Ed School TnT 6: I’m done (series end)

Before I begin complaining again, I want to open with a few administrative points about the barriers to entering teaching as a profession, especially considering the persistent media narrative about an American teacher shortage and that narrative’s relationship with alternative certification programs like my own.

So:

1. The Teacher Shortage, if one exists

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Ed School TnT 5: Child Development, Shmild Development

So you’re saying children don’t become adults in one frame and a puff of smoke?

[Something short, but I want a place to record this research that I spent so many hours obsessing over. I finished the program (great relief) so I’ll conclude this series soon]

When I think of a profession, I think of a job that deals with a critical skill or body of knowledge. Lawyers need to know how to find and read case law; structural engineers need to know how to design and construct a truss; surgeons need to know how to use a scalpel and where to cut. However, reflecting on my progress at the end of my teacher training program, I feel no more prepared or qualified for the job than when I began as an assistant teacher. What skills have I learned? What knowledge have I mastered?

Let me put this a different way: when under attack on the political scene, or commiserating over their low pay relative to other vocations, I have noticed that some teachers feel the need to reassure themselves and others that they are indeed professionals. The usual defense of their credentials is to find safety in the body of knowledge contained in child development studies. But hmmm… what did I learn about child development?

I can only speak for my own program, but though professors taught about child development, I learned almost nothing good or useful. The dedicated psychology / development course focused most on two figures: Piaget and Vygotsky, both century-old theorists (same birth year, 1896!) associated with distinct constructivist concepts of learning. However, in the years since, developments in cognitive science have squeezed both to the point that I don’t understand why they remain foundational.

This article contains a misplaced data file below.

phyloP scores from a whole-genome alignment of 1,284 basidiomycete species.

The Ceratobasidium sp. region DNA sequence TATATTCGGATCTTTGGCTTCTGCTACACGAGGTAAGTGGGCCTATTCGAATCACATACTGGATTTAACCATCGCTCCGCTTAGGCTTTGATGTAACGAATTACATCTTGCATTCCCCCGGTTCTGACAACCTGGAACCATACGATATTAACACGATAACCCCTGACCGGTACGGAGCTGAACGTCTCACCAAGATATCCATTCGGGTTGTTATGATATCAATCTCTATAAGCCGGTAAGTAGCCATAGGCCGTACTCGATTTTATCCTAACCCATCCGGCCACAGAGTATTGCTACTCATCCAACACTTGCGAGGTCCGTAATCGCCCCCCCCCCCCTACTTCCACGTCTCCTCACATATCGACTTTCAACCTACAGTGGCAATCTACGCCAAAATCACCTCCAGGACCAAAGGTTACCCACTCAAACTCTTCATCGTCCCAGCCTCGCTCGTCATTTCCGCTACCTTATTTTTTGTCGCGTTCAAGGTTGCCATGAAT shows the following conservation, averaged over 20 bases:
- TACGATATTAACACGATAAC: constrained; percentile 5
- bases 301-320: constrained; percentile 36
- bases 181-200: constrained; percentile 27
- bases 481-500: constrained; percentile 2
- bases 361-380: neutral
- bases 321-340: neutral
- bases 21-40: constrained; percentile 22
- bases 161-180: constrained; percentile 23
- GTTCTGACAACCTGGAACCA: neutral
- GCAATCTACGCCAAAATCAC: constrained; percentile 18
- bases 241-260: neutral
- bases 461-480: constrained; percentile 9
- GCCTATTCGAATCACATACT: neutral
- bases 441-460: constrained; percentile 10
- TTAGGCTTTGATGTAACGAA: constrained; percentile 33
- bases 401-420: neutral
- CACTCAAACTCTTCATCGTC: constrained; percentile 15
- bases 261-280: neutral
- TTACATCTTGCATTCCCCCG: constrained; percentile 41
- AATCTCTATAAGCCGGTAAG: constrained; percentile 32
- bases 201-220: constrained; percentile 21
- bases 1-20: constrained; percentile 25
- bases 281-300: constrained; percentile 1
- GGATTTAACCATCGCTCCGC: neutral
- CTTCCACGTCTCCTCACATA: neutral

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Ed School TnT 4: Bad is bad is bad is bad is bad is bad is bad is…

What is worse than one of these?

[Irritated, angry, I’m just furious. So angry! Part 4 of a series starting here]

Last post, I wrote about weak research standards in education from two angles: empty scientism and excessive skepticism. I already covered the scientism issue, so, while I have free time again on spring break, let’s hit the skepticism side. I’ll lay out the problem with a simple expression:

Critical Theory + poor scholarship.

Gasp! Critical Theory with capital letters, that bug-a-bear of our modern American culture wars! For now, define the term however you want because in my view it has become conventionally meaningless through extreme politicization and overuse. I’ll get to a formal textbook definition down below.

Until then, let it suffice for me to say that I am quite sympathetic to various pessimistic and skeptical approaches to philosophy. I don’t have a problem with critical theory per se and I’m not going to pull a Sokal / Boghossian et al. and reject an entire field of thought because, even if much of the work invoking it is junk, as I wrote last time, much data-driven, so-called “positivist” research is too. A substantial portion of academic output just kind of sucks in general. Happy times!